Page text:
One of the most unpleasant accidents for a motorist is hitting a deer or other animal. Motorists are most likely to collide with an animal in October and November, which is mating season, as well as spring once the next generation has been born. Additionally, if you live in or are ever driving through a rural area, there is always a chance of stray livestock wandering onto the roadway. As deer and livestock are fairly large, the damage to the vehicle can be substantial.
Here are some things to be aware of when reviewing your car insurance:
The key coverages that would pay for your car repairs are either collision or comprehensive. It all depends on the nature of the accident. You should have these coverages anyway, but they are optional and sometimes people don’t purchase them to avoid the additional premium.
Comprehensive coverage would cover the cost of repairing the damage if you hit the animal as it walked or ran on the roadway. Accidents with animals walking or running in front of your vehicle are covered by comprehensive because these accidents are considered out of your control.
This coverage would pay if the animal you hit was lying dead in the roadway, perhaps having been hit by another vehicle. Collision pays because if the animal was motionless on the roadway, there is a reasonable assumption that you should have been able to stop or maneuver around the carcass.
If you are injured in the accident, your car insurance would typically not pay for your injuries to be treated. However, you can buy a rider to your policy called medical payments coverage which will cover your medical costs after you are hurt in a car accident, even if you are at fault. The coverage is usually capped at a fairly low amount, like $10,000. Most likely, you will need to use your health insurance to pay for any medical bills in a situation like this.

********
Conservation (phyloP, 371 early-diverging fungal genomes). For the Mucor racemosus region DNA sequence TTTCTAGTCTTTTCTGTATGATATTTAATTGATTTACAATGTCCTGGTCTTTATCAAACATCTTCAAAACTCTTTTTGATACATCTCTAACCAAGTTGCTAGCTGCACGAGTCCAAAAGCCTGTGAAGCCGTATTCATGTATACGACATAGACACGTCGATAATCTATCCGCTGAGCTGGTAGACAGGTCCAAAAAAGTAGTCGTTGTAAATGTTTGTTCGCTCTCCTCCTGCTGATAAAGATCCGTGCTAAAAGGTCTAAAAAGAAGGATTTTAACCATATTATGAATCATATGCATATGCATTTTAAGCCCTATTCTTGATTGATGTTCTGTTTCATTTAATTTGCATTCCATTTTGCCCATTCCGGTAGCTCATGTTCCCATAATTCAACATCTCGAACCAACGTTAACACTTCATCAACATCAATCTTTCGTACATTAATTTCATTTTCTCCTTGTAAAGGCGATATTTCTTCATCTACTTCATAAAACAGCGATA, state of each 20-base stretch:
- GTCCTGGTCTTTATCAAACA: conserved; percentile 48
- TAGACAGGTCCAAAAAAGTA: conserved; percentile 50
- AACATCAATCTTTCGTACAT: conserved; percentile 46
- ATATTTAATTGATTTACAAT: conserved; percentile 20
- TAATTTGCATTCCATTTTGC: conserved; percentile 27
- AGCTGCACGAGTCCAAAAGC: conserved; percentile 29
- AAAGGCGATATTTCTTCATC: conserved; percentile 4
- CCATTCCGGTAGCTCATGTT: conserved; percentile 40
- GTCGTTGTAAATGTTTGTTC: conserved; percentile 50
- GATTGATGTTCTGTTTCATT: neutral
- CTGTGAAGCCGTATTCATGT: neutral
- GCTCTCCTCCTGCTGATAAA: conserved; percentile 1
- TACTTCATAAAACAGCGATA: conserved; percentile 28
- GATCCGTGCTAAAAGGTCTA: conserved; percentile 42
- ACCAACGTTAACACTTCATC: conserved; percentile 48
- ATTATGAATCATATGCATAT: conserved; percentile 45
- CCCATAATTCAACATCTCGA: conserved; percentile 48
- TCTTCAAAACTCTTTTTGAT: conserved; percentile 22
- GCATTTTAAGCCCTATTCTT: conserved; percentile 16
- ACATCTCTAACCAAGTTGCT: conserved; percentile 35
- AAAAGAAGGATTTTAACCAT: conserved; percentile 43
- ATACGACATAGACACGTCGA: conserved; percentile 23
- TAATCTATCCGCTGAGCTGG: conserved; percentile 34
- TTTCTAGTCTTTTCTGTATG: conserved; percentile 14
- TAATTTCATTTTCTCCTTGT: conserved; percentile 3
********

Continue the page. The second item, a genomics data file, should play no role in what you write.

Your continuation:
Here are some tips for avoiding animal collisions:
- Be extra alert when driving in areas near forests and farms, especially at dawn or dusk when animals are most active.
- Watch your speed, especially at night.
- Constantly scan your path and surroundings. If you have passengers, ask them to keep an eye out for animals.
- If you see one animal, there may be more since they often travel in groups.
- If you see animals on the road, take your foot off the gas and gently brake.
- Most importantly, always wear your seatbelt.
- Pull over to a safe location, and turn on your hazard lights.
- If you get out of your car, stay off the roadway.
- Call 911 if anyone is injured.
- Call the local police if the animal is injured, blocking traffic or creating a hazard for other drivers.
- Do not approach the animal, especially if it is injured.
- Inspect your vehicle and document any damage. If there’s damage, call the police and your insurance company to report the accident.
- If your vehicle seems unsafe to drive, call a towing company.
- If you can drive your car, check underneath for any leaking fluid. Also check for broken lights or other damage that could make it unsafe to drive.